Behind FBI Chief's Decision to Quit: Too Many Brown-Bag Lunches

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Leaving: FBI Director Louis Freeh

Louis Freeh, who led the FBI for nearly eight turbulent years, announced Tuesday he was leaving the Bureau.

Appointed as director by President Clinton in 1993, Freeh was employed at the FBI for 27 years, and accrued a reputation for sometimes brutal honesty and a dedication to his own strict ethical code.

TIME Washington correspondent Elaine Shannon, who has covered Freeh for years, spoke with Tuesday.

Did Freeh’s announcement that he was quitting come as a surprise to anyone?

Elaine Shannon:No. Freeh has played this retirement question both ways for some time — speculation has been going on for at least three years now. Nobody ever thought he'd do the whole ten–year term at the helm of the Bureau. And at various junctures you’d hear he was talking to this or that law firm, which he’s always denied. Or you’d hear about people calling around on his behalf. He’d also deny those rumors.

But those rumors weren’t something the press invented. Everyone from rookie agents to the senior executives at the FBI talked about this. If you ran into Freeh at a social event, and you asked him about the rumors, he’d say "My wife would sure like to see that!"

I’m told Freeh informed field agents last weekend that he was leaving and that he doesn’t have a job yet; he plans to spend the summer with his kids. He didn’t feel it was ethical to look for a job while he was still actively employed as the FBI director. And although he has a fairly controversial personality, he won’t have any trouble at all landing a very lucrative post after all his years of experience.

Why is he leaving now?

Economics may have played a role in his decision to step down: He brown- bags lunches, has six kids. Lives a spartan life. On the other hand, he genuinely enjoyed being FBI director — it’s well known that this was a lifelong dream for him. This is someone who really believes in the mission of the FBI.

The rumors that he was considering leaving swirled around through the middle of Clinton’s second term. And then came Monica. And word came out that Freeh was really appalled by Clinton’s lying and what he perceived to be some kind of chicanery in campaign contributions. Conventional wisdom was that Freeh would not leave and allow Clinton to name him successor.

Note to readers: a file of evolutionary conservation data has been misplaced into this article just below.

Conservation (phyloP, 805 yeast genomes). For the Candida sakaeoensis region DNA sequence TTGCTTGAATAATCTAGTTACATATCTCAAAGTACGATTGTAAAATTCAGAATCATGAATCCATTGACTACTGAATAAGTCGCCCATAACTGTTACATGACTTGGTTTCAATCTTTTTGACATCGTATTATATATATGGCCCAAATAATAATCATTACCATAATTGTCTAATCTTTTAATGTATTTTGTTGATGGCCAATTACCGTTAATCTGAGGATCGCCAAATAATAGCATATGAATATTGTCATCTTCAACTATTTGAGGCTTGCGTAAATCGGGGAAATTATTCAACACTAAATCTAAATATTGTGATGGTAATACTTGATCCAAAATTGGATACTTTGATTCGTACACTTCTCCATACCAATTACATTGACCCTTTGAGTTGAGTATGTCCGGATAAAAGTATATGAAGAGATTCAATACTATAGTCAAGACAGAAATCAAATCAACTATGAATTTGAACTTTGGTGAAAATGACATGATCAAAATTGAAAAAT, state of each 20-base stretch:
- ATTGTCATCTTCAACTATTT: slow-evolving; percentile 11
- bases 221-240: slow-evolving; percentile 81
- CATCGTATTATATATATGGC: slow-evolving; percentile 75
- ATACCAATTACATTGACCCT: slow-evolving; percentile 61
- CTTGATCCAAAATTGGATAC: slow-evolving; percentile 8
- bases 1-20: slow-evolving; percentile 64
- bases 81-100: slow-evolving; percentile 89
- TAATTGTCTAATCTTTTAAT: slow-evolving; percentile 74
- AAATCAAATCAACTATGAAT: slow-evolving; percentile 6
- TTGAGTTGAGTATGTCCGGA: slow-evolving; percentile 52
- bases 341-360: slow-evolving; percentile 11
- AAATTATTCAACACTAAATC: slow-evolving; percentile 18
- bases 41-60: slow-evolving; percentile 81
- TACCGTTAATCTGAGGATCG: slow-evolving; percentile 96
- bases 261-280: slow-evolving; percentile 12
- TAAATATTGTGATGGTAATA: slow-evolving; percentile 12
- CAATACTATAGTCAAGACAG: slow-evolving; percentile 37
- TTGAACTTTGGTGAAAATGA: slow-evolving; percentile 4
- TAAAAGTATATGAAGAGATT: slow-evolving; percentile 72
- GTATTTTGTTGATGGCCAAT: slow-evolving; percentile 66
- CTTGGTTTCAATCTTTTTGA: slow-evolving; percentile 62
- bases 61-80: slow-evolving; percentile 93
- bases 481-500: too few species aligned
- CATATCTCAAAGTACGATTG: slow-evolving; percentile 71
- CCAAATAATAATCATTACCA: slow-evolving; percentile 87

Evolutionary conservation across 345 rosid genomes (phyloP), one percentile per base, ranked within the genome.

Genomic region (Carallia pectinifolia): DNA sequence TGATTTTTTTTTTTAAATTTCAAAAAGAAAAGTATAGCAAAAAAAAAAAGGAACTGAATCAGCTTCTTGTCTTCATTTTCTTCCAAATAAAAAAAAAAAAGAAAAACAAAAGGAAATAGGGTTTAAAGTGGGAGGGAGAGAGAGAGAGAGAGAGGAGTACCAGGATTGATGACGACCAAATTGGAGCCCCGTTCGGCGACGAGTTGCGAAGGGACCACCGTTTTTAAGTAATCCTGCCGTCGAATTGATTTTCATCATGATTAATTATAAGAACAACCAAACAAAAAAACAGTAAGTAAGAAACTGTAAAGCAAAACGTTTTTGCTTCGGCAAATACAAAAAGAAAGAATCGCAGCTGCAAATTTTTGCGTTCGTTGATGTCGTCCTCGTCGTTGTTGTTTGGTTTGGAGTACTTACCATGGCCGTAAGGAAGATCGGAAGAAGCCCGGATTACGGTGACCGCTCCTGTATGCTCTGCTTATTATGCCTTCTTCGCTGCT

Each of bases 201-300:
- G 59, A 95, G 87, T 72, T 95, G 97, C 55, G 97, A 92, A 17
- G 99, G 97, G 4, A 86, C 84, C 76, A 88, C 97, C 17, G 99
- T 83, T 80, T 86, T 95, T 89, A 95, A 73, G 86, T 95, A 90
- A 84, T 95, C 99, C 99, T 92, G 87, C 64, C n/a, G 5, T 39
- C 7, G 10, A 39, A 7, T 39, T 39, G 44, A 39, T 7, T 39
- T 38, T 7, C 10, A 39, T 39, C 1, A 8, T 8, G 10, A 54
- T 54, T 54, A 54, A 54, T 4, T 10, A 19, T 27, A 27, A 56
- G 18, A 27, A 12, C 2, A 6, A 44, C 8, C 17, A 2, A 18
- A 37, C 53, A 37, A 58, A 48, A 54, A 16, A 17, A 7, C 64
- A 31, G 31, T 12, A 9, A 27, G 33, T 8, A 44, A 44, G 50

Then, when the Bush transition team came to town, they spoke to some candidates, including Jack Lawn, about heading the FBI. But eventually they ended up asking Freeh to stay for a while, and I’m told Freeh was very flattered. And then the Robert Hanssen spying affair came up and Freeh wanted to see that out.

The consensus among Louis-watchers is that he would leave when there was about six months of reasonably good news and no really bad news making the FBI look bad. Freeh has managed to convince the oversight committee on the Hill that once he found out about Hanssen he went after him vigorously. And other things have been going pretty well for the FBI. The Waco furor has pretty much died out. And as anyone who watches the financial markets will tell you: It’s always good to sell when your stock is high.

Any idea who might be named to succeed Freeh?

This might be a time Bush would consider appointing the first African American or Hispanic FBI director, or even a woman. On the other hand, we might see Bush look to one of dozens and dozens career prosecutors who are Republicans.